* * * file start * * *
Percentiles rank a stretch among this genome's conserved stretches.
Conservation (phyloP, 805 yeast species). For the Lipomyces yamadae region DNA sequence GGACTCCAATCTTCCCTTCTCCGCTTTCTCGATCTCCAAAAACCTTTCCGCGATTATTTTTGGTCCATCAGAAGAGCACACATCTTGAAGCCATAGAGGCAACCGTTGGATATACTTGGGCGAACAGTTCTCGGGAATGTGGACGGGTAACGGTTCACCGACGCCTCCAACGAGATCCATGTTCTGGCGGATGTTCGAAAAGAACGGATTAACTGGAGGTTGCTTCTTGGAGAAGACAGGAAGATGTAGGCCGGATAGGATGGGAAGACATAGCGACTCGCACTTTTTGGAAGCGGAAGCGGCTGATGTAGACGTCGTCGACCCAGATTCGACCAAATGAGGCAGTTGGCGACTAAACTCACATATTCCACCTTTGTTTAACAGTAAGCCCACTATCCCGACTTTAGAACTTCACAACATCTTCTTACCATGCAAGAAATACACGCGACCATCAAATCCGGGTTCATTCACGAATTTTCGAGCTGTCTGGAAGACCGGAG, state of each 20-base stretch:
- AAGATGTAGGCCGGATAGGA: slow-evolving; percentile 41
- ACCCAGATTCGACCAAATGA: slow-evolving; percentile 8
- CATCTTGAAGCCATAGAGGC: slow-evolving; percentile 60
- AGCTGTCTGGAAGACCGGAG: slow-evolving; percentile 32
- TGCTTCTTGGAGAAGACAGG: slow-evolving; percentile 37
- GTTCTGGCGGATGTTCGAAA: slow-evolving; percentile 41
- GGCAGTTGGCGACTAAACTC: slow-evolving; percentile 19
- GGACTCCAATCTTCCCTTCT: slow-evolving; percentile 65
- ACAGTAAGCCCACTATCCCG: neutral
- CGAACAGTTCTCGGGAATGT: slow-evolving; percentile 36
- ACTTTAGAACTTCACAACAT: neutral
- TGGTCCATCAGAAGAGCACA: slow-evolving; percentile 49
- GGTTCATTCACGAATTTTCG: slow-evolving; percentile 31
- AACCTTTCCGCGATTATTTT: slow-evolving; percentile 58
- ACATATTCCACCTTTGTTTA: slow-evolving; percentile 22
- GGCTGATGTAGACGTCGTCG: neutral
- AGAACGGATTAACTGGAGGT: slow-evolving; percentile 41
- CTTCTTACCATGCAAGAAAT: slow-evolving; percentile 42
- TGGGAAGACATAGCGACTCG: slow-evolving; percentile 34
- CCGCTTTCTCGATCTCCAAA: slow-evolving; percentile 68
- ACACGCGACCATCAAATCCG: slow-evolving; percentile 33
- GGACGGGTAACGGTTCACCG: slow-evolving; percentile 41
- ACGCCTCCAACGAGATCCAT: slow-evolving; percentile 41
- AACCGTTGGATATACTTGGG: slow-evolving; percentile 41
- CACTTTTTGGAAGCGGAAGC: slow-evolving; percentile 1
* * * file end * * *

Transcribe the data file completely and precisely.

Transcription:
Percentiles rank a stretch among this genome's conserved stretches.
Conservation (phyloP, 805 yeast species). For the Lipomyces yamadae region DNA sequence GGACTCCAATCTTCCCTTCTCCGCTTTCTCGATCTCCAAAAACCTTTCCGCGATTATTTTTGGTCCATCAGAAGAGCACACATCTTGAAGCCATAGAGGCAACCGTTGGATATACTTGGGCGAACAGTTCTCGGGAATGTGGACGGGTAACGGTTCACCGACGCCTCCAACGAGATCCATGTTCTGGCGGATGTTCGAAAAGAACGGATTAACTGGAGGTTGCTTCTTGGAGAAGACAGGAAGATGTAGGCCGGATAGGATGGGAAGACATAGCGACTCGCACTTTTTGGAAGCGGAAGCGGCTGATGTAGACGTCGTCGACCCAGATTCGACCAAATGAGGCAGTTGGCGACTAAACTCACATATTCCACCTTTGTTTAACAGTAAGCCCACTATCCCGACTTTAGAACTTCACAACATCTTCTTACCATGCAAGAAATACACGCGACCATCAAATCCGGGTTCATTCACGAATTTTCGAGCTGTCTGGAAGACCGGAG, state of each 20-base stretch:
- AAGATGTAGGCCGGATAGGA: slow-evolving; percentile 41
- ACCCAGATTCGACCAAATGA: slow-evolving; percentile 8
- CATCTTGAAGCCATAGAGGC: slow-evolving; percentile 60
- AGCTGTCTGGAAGACCGGAG: slow-evolving; percentile 32
- TGCTTCTTGGAGAAGACAGG: slow-evolving; percentile 37
- GTTCTGGCGGATGTTCGAAA: slow-evolving; percentile 41
- GGCAGTTGGCGACTAAACTC: slow-evolving; percentile 19
- GGACTCCAATCTTCCCTTCT: slow-evolving; percentile 65
- ACAGTAAGCCCACTATCCCG: neutral
- CGAACAGTTCTCGGGAATGT: slow-evolving; percentile 36
- ACTTTAGAACTTCACAACAT: neutral
- TGGTCCATCAGAAGAGCACA: slow-evolving; percentile 49
- GGTTCATTCACGAATTTTCG: slow-evolving; percentile 31
- AACCTTTCCGCGATTATTTT: slow-evolving; percentile 58
- ACATATTCCACCTTTGTTTA: slow-evolving; percentile 22
- GGCTGATGTAGACGTCGTCG: neutral
- AGAACGGATTAACTGGAGGT: slow-evolving; percentile 41
- CTTCTTACCATGCAAGAAAT: slow-evolving; percentile 42
- TGGGAAGACATAGCGACTCG: slow-evolving; percentile 34
- CCGCTTTCTCGATCTCCAAA: slow-evolving; percentile 68
- ACACGCGACCATCAAATCCG: slow-evolving; percentile 33
- GGACGGGTAACGGTTCACCG: slow-evolving; percentile 41
- ACGCCTCCAACGAGATCCAT: slow-evolving; percentile 41
- AACCGTTGGATATACTTGGG: slow-evolving; percentile 41
- CACTTTTTGGAAGCGGAAGC: slow-evolving; percentile 1